For several months, humanitarian agencies have been warning about a looming food crisis in the Sahel region–the semi arid band south of the Sahara that stretches across the African continent. A combination of rising food prices and poor harvests have made basic nutrition out of the reach of millions of people.
The focus of the crisis is in the eight countries in central and eastern Africa, and things are not getting better. The warnings have largely gone unheeded–and renewed conflict in parts of this region has hindered the delivery of humanitarian assistance.
I have found that Dispatch readers appreciate the occasional post that is just the facts. So, here are some facts and figures about the Sahel Crisis. And below that is a video from UNICEF that offers some more context. This information comes from the UN Office for the Coordination of Humanitarian Affairs.
Countries affected: Burkina Faso, Chad Mali, Mauritania, Niger, Cameroon, Nigeria and Senegal are are at risk of severe acute malnutrition.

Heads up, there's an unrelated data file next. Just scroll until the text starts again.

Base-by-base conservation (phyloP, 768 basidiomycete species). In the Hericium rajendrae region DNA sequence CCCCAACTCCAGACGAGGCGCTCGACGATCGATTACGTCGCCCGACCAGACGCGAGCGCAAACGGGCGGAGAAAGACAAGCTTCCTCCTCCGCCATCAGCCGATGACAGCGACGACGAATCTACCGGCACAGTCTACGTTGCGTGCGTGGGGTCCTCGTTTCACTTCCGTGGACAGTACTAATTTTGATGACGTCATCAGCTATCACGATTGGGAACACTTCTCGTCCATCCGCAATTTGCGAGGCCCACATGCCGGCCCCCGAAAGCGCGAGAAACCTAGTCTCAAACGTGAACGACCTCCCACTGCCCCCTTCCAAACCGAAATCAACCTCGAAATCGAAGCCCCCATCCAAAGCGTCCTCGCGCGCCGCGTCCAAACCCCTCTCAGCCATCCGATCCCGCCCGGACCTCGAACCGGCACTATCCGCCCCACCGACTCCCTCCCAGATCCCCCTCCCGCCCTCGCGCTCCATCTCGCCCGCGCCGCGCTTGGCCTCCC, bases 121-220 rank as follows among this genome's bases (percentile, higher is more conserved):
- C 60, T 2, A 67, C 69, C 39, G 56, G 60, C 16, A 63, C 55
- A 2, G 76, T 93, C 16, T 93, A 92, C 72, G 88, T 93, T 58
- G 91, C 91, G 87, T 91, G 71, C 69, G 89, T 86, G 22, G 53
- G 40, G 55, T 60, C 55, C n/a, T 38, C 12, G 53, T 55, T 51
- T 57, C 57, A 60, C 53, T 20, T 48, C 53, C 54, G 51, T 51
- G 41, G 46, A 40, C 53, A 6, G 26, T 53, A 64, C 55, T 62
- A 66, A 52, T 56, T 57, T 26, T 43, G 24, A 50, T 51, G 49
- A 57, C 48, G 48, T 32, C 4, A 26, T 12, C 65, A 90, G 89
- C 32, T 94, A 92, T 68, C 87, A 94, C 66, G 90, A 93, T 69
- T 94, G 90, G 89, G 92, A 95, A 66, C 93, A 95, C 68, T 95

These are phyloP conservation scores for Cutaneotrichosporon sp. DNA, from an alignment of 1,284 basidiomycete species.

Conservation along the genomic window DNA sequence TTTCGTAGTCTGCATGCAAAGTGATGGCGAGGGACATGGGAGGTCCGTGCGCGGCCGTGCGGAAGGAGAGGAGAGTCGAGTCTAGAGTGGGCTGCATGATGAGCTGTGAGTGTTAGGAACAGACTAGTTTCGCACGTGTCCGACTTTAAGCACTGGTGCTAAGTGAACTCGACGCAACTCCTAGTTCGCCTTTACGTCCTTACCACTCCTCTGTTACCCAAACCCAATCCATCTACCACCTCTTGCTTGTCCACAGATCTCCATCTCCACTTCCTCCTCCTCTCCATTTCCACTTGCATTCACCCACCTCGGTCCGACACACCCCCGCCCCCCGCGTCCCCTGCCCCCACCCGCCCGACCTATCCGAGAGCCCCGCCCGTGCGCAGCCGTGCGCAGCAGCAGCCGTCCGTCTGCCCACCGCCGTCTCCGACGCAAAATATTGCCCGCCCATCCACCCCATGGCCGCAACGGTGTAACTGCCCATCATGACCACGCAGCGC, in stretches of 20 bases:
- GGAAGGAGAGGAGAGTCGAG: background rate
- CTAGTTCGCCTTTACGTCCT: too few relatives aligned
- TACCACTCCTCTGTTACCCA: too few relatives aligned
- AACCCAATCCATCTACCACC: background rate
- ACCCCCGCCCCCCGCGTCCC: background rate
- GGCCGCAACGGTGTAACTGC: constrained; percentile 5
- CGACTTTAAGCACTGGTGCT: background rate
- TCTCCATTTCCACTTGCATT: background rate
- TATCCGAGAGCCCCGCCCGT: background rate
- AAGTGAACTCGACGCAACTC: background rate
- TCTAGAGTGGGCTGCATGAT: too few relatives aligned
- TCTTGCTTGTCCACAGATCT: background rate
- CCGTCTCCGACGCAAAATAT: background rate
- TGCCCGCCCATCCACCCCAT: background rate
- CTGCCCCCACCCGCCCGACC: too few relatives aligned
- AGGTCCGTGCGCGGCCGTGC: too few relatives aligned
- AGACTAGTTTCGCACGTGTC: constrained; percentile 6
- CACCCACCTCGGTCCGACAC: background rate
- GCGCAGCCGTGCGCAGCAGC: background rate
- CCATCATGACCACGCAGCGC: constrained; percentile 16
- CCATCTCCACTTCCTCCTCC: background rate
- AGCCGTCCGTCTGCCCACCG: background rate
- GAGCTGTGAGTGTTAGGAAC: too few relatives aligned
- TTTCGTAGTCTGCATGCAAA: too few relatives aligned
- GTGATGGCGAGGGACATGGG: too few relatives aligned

Total number of people affected: Around 15.6 million
Vulnerable Children: 1 million children under five expected to suffer severe acute malnutrition. Another 1.9 million children under the age of 5 are expected to experience moderate acute malnutrition.
Conflict Displacement: 213,177 people displaced by conflict in northern Mali. This includes 118,117 refugees in Burkina Faso, Mauritania, Niger and Algeria and 93,433 internally displaced. The World Food Program has suspended operations in nothern Mali due to insecurity.
Needs: The United Nations Office for the Coordination of Humanitarian Affairs says it requires $724,537,917 to fully respond to the crisis. To date, donors have given $371,009,588, meaning there is a gap of 370,347,992, or 49%.
(As an aside…Go Canada! Way to hit — slapshot? — above your weight on this one.)
Here is a nice video from UNICEF that offers a concise explanation of the crisis.